State v. Davis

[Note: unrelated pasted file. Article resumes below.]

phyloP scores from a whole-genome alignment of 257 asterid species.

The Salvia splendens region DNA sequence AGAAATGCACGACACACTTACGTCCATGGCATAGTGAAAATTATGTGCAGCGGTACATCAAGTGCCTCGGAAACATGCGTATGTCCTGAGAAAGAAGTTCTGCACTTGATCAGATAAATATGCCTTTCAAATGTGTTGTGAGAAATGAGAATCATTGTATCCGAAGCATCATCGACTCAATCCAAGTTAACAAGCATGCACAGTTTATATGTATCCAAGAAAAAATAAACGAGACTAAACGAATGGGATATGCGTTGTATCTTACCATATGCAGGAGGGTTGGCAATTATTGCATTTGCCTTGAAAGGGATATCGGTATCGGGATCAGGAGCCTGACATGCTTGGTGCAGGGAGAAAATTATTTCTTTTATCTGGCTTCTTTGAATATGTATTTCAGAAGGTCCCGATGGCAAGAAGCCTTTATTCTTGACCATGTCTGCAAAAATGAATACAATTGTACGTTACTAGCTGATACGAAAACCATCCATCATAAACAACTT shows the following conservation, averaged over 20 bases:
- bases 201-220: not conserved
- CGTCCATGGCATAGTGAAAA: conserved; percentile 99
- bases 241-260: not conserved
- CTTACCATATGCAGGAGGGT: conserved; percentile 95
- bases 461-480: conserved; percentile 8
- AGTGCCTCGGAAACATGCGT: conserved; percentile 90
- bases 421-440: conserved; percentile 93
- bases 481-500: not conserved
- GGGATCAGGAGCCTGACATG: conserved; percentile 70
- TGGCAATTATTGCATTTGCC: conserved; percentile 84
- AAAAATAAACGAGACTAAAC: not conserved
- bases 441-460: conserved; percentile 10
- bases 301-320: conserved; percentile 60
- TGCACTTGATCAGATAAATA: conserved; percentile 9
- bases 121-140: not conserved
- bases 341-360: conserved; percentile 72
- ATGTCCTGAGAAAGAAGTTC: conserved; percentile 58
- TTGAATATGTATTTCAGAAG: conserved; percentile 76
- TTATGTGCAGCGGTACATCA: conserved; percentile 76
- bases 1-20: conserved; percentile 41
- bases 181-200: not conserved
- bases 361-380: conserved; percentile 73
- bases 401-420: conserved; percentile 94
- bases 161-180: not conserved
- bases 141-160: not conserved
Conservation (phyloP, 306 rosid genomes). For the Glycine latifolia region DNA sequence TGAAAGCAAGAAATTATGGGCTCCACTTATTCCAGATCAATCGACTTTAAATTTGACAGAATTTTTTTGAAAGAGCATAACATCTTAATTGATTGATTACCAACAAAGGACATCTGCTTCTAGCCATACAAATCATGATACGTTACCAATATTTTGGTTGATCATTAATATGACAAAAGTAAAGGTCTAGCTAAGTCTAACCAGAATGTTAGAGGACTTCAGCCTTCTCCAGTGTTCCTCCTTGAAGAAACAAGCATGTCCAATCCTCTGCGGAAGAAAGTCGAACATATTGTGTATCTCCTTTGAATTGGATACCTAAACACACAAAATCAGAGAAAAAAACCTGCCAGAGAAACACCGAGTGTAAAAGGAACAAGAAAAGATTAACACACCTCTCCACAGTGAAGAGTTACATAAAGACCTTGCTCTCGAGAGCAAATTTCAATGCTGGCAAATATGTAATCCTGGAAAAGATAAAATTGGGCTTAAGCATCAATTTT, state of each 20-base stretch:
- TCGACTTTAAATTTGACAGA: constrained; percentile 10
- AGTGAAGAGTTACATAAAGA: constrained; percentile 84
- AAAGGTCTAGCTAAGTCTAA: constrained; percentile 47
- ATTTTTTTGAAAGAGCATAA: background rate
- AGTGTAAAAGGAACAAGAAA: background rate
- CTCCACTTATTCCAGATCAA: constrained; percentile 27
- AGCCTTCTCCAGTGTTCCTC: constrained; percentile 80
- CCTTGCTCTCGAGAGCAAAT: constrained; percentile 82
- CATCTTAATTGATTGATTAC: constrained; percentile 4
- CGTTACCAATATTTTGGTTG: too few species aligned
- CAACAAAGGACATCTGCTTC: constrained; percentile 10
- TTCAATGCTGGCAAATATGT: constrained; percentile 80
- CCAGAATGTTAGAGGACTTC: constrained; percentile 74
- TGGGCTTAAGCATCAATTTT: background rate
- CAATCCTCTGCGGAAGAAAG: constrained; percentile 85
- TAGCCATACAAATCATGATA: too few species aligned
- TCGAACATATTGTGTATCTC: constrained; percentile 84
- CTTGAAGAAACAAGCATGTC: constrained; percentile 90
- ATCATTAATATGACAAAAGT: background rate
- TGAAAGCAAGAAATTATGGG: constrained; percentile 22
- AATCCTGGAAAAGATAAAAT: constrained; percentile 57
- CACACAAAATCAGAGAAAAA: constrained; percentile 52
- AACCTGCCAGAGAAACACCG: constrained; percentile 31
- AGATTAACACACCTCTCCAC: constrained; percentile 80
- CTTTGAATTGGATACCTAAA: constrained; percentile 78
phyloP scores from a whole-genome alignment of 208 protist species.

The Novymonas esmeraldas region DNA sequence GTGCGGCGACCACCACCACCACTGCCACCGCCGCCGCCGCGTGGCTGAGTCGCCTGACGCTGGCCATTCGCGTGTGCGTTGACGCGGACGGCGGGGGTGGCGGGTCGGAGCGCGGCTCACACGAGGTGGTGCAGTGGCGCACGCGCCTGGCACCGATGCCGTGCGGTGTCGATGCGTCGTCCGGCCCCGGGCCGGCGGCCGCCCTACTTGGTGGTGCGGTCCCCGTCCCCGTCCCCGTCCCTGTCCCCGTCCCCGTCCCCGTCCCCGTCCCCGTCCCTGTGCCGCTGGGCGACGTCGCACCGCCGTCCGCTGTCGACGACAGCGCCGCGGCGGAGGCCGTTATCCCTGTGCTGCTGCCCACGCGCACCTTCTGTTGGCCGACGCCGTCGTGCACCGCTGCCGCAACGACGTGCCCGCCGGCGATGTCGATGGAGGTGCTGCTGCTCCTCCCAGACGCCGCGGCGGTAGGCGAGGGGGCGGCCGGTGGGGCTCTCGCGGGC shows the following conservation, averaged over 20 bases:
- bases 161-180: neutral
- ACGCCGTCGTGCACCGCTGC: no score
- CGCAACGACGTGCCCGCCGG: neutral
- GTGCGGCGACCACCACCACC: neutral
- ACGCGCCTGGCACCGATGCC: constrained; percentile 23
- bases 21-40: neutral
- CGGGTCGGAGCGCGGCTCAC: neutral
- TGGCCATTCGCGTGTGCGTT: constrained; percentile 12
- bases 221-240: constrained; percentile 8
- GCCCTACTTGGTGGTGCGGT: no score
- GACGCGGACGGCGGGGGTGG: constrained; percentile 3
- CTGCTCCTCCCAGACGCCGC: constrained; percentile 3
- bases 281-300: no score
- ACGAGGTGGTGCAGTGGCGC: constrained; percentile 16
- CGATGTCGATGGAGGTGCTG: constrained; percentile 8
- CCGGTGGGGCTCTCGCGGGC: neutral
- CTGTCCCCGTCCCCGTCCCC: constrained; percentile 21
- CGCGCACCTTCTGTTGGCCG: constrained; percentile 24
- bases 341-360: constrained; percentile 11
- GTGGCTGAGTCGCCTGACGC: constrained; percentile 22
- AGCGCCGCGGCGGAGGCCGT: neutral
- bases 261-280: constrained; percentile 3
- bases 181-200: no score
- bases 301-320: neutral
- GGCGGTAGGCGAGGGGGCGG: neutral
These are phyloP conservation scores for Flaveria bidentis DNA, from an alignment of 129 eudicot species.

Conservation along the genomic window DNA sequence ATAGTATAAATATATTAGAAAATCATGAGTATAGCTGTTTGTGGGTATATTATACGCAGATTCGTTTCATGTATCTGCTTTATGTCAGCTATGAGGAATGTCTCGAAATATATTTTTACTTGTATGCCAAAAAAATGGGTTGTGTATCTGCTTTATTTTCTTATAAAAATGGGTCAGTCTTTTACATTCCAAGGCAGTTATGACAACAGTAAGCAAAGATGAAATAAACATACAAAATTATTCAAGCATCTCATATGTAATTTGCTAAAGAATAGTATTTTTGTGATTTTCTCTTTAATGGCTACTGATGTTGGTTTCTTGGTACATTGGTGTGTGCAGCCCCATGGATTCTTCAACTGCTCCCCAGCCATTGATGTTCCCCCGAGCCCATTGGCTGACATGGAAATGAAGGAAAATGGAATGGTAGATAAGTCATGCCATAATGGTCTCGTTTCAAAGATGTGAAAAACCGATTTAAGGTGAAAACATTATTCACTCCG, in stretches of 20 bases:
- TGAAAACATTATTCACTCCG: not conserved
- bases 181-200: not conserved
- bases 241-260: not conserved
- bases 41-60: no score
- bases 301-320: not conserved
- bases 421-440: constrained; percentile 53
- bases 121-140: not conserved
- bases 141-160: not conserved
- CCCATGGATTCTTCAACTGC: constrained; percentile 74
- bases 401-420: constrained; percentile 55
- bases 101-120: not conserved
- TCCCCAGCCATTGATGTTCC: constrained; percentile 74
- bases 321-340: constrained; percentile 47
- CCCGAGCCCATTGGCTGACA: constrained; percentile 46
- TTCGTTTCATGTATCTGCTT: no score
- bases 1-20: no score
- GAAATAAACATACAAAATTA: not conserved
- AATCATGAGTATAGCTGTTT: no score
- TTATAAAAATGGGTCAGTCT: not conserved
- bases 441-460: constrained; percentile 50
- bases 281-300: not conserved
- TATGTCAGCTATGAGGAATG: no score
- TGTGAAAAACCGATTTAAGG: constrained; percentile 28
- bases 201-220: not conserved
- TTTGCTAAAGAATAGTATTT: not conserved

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[Cite as State v. Davis, 2005-Ohio-4139.] IN THE COURT OF APPEALS FIRST APPELLATE DISTRICT OF OHIO HAMILTON COUNTY, OHIO STATE OF OHIO, Plaintiff-Appellee, : APPEAL NO. C-040818 TRIAL NO. B- 0406515 : D E C I S I O N. vs. : JILLIAN DAVIS, : Defendant-Appellant. : Criminal Appeal From: Hamilton County Court of Common Pleas Judgment Appealed From Is: Affirmed Date of Judgment Entry on Appeal: August 12, 2005 Joseph T. Deters, Hamilton County Prosecuting Attorney, and Judith Anton Lapp, Assistant Prosecuting Attorney, for Appellee, Richard D. Feil III, for Appellant. Please note: This case has been removed from the accelerated calendar. OHIO FIRST DISTRICT COURT OF APPEALS MARK P. PAINTER, Judge. {¶1} Defendant-Appellant Jillian Davis appeals the trial court s denial of her motion to suppress. She argues that the search of her person, which uncovered crack cocaine, was supported neither by probable cause nor by valid consent. She further argues that any consent she might have given was involuntary and thus invalid as a matter of law. We affirm. I. He Said, She Said {¶2} Officer Craig Copenhaver, a six-and-a-half-year police veteran, was on a late-night patrol when he observed a man sprint away from the passenger-side window of a car parked in a makeshift driveway. The vehicle s engine was off, and its headlights were not on. He approached the parked vehicle and found two women inside, one in the driver s seat and Davis in the passenger seat. Officer Copenhaver and Davis offered divergent accounts of the events that followed. Whatever those events, it was not in dispute that Davis was eventually searched and crack cocaine found. {¶3} Officer Copenhaver testified that Davis was wearing a bikini top and unzipped pants. He stated that her erratic behavior was consistent with a person high on crack cocaine. After a consent search of the vehicle, a pat-down of Davis, and a request for her identifying information, Copenhaver asked for consent to search her person. He testified that she said yes, and in the approximately five minutes spent waiting for a female officer to arrive and conduct the search, Davis repeated her consent four or five more times. 2 OHIO FIRST DISTRICT COURT OF APPEALS {¶4} Davis testified that she had had a few drinks and was wearing a shirt, not a bikini top. She claimed the officer commanded her to exit from the car and to place both hands on the vehicle before he sought consent to search the car. As she described the encounter, the officer did not ask for consent to search her person. She agreed that a female officer eventually arrived and conducted the search of her person. {¶5} Davis filed a motion to suppress any evidence resulting from the search. After a suppression hearing at which Officer Copenhaver and Davis both testified, the trial court denied the motion. Davis then entered a plea of no contest and was found guilty by the trial court. {¶6} On appeal, Davis assigns one error: the trial court erred in overruling the motion to suppress evidence. II. A Test of Credibility {¶7} Appellate review of a motion to suppress involves a mixed question of law and fact.1 When considering a motion to suppress, the trial court is the trier of fact and is in the best position to resolve factual questions and to evaluate the credibility of witnesses.2 An appellate court must accept the trial court s findings of fact if they are supported by competent, credible evidence.3 The appellate court must then determine, without any deference to the trial court, whether the facts satisfy the applicable legal standard.4 See State v. Burnside (2003), 100 Ohio St.3d 152, 2003-Ohio-5372, 797 N.E.2d 71, at ¶8. Id. 3 Id. 4 Id. 1 2 3 OHIO FIRST DISTRICT COURT OF APPEALS {¶8} Under a Terry stop, when a law enforcement officer has ascertained reasonably articulable facts giving rise to a suspicion of criminality, the officer may briefly detain an individual for investigative purposes.5 Such an action is more limited in scope than a search and seizure justified by probable cause. {¶9} A search conducted without a warrant issued upon probable cause is per se unreasonable, subject to a few specifically established exceptions.6 One of those exceptions is a search conducted after the subject has given consent.7 {¶10} The state bears the burden of showing by clear and positive evidence that consent was freely and voluntarily given.8 The determination of whether consent was voluntary is made by looking at the totality of the circumstances.9 Police officers need not warn an individual of the right to refuse consent.10 {¶11} Officer Copenhaver and Davis described two very different encounters, different in ways that determine the outcome of this case. Whether the search of Davis was constitutional hinges on whose description is believed. As a determination of credibility, we must show deference to the trial court as long as that court s determination is supported by competent, credible evidence. {¶12} The trial court denied Davis s motion to suppress, finding Officer Copenhaver s account to be more credible. He was a six-and-a-half-year police veteran who on a daily basis encountered individuals high on drugs. His testimony provided competent, credible evidence supporting the trial court s finding of voluntariness. See State v. Franklin (2002), 97 Ohio St.3d 1, 2002-Ohio-5304, 776 N.E.2d 26, at ¶ 11; Terry v. Ohio (1968), 392 U.S. 1, 30, 88 S.Ct. 1868. 6 See Schneckloth v. Bustamonte (1973), 412 U.S. 218, 219, 93 S.Ct 2041. 7 Id. 8 See State v. Posey (1988), 40 Ohio St.3d 420, 427, 534 N.E.2d 61. 9 See State v. Robinette (1997), 80 Ohio St.3d 234, 242, 1997-Ohio-343, 685 N.E.2d 762. 10 See Ohio v. Robinette (1996), 519 U.S. 33, 39-40, 117 S. Ct. 417. 5 4 OHIO FIRST DISTRICT COURT OF APPEALS {¶13} The circumstances surrounding Davis s consent did not present coercive influences or pressures such that her consent could be described as involuntary. Officer Copenhaver had earlier received consent from the driver to search the vehicle. Davis consented to the search of her person when asked and, according to Copenhaver, further encouraged Officer Copenhaver to perform the search without waiting for a female officer to arrive. {¶14} Officer Copenhaver s request for consent to search Davis s person followed a lawful search of the vehicle and lawful requests for Davis to behave in a manner assuring the safety of the officer. If consent under these circumstances were involuntary, the ability of police to conduct consent searches would be in serious doubt. Consent searches are an important constitutional tool of the police and should not be so limited.11 {¶15} Even if Davis was told to place her hands on the vehicle while the vehicle was being searched, her consent to the search of her person would still have been valid. Such a command would not have constituted an illegal seizure. A reasonable person would have understood that an officer s safety concerns required the vehicle occupants hands to be in plain view and that such a command would not have constituted an arrest. {¶16} Such a request would also have been justified by Officer Copenhaver s entirely reasonable suspicion of criminality and danger, supported by articulable facts. His years of experience on the police force dealing with drug users, experience to which the trial court should have given due weight, led him to believe Davis was high on cocaine.12 Her state of undress was unusual, and the immediately preceding 11 12 See Schneckloth v. Bustamonte, supra, at 228. See State v. Andrews (1991), 57 Ohio St.3d 86, 88, 565 N.E.2d 1271. 5 OHIO FIRST DISTRICT COURT OF APPEALS flight of the male talking to her through the window of the vehicle was suspicious. These facts more than justified a reasonable suspicion of criminality or danger. {¶17} While Davis properly expresses the public-policy concerns about pretextual searches, such concerns are not relevant to the case at hand. This was not a traffic stop for a minor offense or a random request for consent. The facts of this case are distinguishable from State v. Robinette,13 which involved consent following a traffic stop. Unlike the present case, the officer in Robinette did not have reasonably articulable facts justifying a suspicion of criminality.14 {¶18} In this case, the officer s attention was drawn to Davis and the vehicle she occupied by the sudden flight of a man leaning into the passenger-side window of the vehicle. Far from being constitutionally suspect, the officer s decision to approach the vehicle was entirely appropriate. Sudden flight at the sight of the police is suggestive of criminal activity.15 It was possible, if not probable, that the vehicle occupied by Davis was being robbed, or that its occupants were engaged in illegal acts. {¶19} While Davis raises the objective-reasonableness test, that test is used to determine the scope of consent, not the existence of consent. The test considers how a reasonable person would have understood the exchange between an officer and the individual giving consent.16 Here, the scope of consent was not in dispute. Davis did not testify that she placed any limitations on the search of her person, or that she withdrew consent to that search. Davis argues that she gave no consent to a See State v. Robinette, supra. Id. 15 See State v. Jordan, 104 Ohio St.3d 21, 2004-Ohio-6085, 817 N.E.2d 864, at ¶52. 16 See Florida v. Jimeno (1991), 500 U.S. 248, 251, 111 S.Ct. 1801. 13 14 6 OHIO FIRST DISTRICT COURT OF APPEALS search of her person, but the trial court found that she did. The trial court was entitled to believe the testimony of Officer Copenhaver. {¶20} The suggestion that the officer mistook Davis s consent to search the vehicle as consent to search her person is misplaced. There was no testimony to support that theory in the proceedings below, and the officer asked the driver, not Davis, for consent to search the vehicle. {¶21} The trial court weighed the conflicting testimony of Officer Copenhaver and Davis and denied the motion to suppress. The finding of voluntary consent from Davis was supported by competent, credible evidence. A search authorized by voluntary consent is constitutionally valid, so the evidence found upon Davis was admissible. We therefore overrule Davis s sole assignment of error and affirm the trial court s judgment. Judgment affirmed. DOAN, P.J., and HILDEBRANDT, J., concur. Please note: The court has recorded its own entry on the date of the release of this decision. 7